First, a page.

Earth Overshoot Day: COVID-19 has caused humanity’s Ecological Footprint to contract

COVID-19 has caused humanity’s Ecological Footprint to contract, pushing the date of Earth Overshoot Day back more than three weeks compared to last year.

The challenge of relaunching our economies presents countries with a unique chance to act on the future we want, according to campaigners. 

By August 22, humanity will have demanded as much from nature as Earth can renew in the whole year, according to Global Footprint Network.

Coronavirus-induced lockdowns caused the global Ecological Footprint to contract almost 10% but we still use as many ecological resources as if we lived on 1.6 Earths.

This year more than ever, Earth Overshoot Day highlights the need for strategies that increase resilience for all.

Global Footprint Network Global overshoot started in the early 1970s. Now, the cumulative ecological debt is equivalent to 18 Earth years.

This means it would take 18 years of our planet’s entire regeneration to reverse the damage from overuse of natural resources, assuming overuse was fully reversible.

Solutions suggest that it is possible to live within the means of our planet. If we #MoveTheDate 5 days each year, humanity would be using less than one planet before 2050.

Act on disruption

As public health and economic recovery have emerged as dominant concerns globally, decision makers are called to act on the unprecedented current disruption to build a future where all thrive within the means of our planet (“one-planet prosperity”).

“Sustainability requires both ecological balance and people’s well-being ensured over the long-term, therefore this year’s sudden Ecological Footprint contraction cannot be mistaken for progress,” said Global Footprint Network CEO Laurel Hanscom.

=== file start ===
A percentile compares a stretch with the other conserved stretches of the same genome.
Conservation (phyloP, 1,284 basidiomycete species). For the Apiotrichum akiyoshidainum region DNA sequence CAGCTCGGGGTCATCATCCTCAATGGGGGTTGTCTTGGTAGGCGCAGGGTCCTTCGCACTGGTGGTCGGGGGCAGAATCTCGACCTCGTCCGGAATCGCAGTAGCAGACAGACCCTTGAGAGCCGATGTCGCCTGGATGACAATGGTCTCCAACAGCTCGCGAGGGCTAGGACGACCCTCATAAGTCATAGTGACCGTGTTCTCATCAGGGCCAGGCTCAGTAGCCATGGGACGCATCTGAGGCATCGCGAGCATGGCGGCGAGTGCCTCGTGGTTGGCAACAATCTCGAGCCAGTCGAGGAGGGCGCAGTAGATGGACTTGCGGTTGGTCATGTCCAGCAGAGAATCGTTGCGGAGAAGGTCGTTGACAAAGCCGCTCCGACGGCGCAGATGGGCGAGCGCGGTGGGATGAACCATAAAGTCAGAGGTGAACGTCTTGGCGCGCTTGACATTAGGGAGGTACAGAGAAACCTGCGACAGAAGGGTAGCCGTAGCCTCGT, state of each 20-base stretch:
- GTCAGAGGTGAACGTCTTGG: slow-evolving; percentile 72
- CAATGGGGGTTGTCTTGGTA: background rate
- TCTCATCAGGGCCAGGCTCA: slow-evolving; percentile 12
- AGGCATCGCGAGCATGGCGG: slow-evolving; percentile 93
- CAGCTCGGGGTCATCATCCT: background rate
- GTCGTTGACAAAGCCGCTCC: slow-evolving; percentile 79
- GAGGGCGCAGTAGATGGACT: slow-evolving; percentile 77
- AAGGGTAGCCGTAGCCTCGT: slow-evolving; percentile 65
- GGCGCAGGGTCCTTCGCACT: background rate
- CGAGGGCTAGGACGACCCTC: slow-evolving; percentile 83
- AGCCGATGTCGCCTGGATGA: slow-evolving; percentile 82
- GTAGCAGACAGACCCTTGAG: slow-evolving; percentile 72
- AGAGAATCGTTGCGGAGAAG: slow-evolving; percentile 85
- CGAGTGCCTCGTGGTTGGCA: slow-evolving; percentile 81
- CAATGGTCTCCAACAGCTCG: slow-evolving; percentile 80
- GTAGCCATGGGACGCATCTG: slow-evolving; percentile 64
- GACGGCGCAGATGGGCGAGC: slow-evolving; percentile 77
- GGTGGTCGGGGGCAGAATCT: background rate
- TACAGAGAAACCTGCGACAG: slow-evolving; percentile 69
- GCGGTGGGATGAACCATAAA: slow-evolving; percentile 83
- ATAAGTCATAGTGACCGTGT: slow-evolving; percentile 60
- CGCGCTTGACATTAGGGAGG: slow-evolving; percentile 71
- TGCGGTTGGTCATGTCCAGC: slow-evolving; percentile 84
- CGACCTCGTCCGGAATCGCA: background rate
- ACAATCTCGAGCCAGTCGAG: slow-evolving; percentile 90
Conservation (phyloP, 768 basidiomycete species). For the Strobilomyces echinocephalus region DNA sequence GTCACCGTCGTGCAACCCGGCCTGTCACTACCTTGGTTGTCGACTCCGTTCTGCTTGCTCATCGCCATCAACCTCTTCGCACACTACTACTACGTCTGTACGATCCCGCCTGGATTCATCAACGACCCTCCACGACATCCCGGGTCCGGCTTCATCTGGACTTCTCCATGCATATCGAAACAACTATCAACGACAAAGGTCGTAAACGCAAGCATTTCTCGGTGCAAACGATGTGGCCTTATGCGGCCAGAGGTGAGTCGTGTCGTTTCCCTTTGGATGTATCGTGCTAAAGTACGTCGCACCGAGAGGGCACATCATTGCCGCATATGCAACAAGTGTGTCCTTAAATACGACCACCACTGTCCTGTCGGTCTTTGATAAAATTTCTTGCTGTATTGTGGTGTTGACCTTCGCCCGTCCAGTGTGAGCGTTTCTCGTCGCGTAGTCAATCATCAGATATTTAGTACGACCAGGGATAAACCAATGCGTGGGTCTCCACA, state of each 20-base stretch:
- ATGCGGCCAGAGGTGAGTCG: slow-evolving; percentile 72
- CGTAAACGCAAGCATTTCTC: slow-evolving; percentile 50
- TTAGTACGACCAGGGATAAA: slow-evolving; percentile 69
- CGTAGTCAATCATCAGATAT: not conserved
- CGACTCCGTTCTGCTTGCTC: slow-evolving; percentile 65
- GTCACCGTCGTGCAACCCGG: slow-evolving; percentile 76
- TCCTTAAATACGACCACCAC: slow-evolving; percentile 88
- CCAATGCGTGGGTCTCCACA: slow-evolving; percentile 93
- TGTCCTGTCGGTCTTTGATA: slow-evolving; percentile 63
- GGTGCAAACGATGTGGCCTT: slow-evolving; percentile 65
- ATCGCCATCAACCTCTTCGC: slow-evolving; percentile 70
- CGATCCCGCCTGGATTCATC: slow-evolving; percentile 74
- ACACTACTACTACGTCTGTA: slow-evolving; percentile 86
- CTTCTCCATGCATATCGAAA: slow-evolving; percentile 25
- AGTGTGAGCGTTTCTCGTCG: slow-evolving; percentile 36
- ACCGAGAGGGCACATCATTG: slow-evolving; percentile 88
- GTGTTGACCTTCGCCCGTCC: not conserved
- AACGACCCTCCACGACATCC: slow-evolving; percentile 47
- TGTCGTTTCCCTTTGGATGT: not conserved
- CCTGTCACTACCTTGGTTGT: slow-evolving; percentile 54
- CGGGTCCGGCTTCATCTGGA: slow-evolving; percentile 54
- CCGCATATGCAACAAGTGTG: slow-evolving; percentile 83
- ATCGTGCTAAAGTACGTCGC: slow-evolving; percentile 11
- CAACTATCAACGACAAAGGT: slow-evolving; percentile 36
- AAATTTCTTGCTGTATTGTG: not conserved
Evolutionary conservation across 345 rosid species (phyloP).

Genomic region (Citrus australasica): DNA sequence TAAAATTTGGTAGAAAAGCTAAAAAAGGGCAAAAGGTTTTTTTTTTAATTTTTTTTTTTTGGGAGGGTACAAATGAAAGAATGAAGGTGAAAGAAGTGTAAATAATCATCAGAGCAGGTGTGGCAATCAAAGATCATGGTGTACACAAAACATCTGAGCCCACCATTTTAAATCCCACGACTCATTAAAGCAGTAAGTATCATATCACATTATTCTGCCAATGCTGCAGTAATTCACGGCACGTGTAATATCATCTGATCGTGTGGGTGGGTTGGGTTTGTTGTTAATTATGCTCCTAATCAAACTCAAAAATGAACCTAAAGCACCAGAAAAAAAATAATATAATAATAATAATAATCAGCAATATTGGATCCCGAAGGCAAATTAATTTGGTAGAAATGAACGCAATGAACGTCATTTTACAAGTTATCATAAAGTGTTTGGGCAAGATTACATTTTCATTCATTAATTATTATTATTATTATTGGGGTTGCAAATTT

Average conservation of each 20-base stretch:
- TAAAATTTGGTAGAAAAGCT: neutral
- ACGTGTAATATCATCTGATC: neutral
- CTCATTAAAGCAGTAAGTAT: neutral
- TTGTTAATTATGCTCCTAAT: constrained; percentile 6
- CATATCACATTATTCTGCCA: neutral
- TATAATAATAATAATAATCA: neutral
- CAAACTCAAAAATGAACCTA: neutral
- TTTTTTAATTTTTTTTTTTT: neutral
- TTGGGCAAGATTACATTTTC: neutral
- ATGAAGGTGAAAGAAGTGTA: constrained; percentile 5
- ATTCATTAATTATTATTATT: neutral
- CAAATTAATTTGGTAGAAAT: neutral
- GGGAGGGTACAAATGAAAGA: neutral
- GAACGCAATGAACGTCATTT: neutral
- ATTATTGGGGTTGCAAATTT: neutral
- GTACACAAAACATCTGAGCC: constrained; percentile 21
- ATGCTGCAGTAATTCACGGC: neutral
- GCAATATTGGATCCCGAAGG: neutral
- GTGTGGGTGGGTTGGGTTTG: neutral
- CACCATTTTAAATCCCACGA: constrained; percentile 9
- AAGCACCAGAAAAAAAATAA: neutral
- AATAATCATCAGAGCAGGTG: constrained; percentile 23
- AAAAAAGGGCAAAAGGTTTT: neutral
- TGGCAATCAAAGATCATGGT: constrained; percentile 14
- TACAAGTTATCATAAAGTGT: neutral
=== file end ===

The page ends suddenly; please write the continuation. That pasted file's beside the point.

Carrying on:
“This year more than ever, Earth Overshoot Day highlights the need for strategies that increase resilience for all.”

Global Footprint Network says many solutions exist that can be adopted at the community level or individually to ‘significantly impact’ the kind of future we invest in, one decision at a time: how we produce the food we eat, how we move around, how we power ourselves, how many children we have, and how much land we protect for wildlife. Reducing the carbon Footprint by 50% would move the date by 93 days.

Food systems

With food systems currently using 50% of our planet’s biocapacity, what we eat matters, Global Footprint Network says.

Policies aimed at reducing the carbon-intensity of food and the impact of food production on biodiversity – while improving public health – deserve ‘special attention’, it says in its  joint research between Global Footprint Network and the Barilla Center for Food and Nutrition.

Cutting food waste in half would move Earth Overshoot Day 13 days, it says.

Because we need to prepare for a world increasingly shaped by climate change and resource constraints, spells out what individuals can do, while the Footprint Calculator can help them measure their progress.


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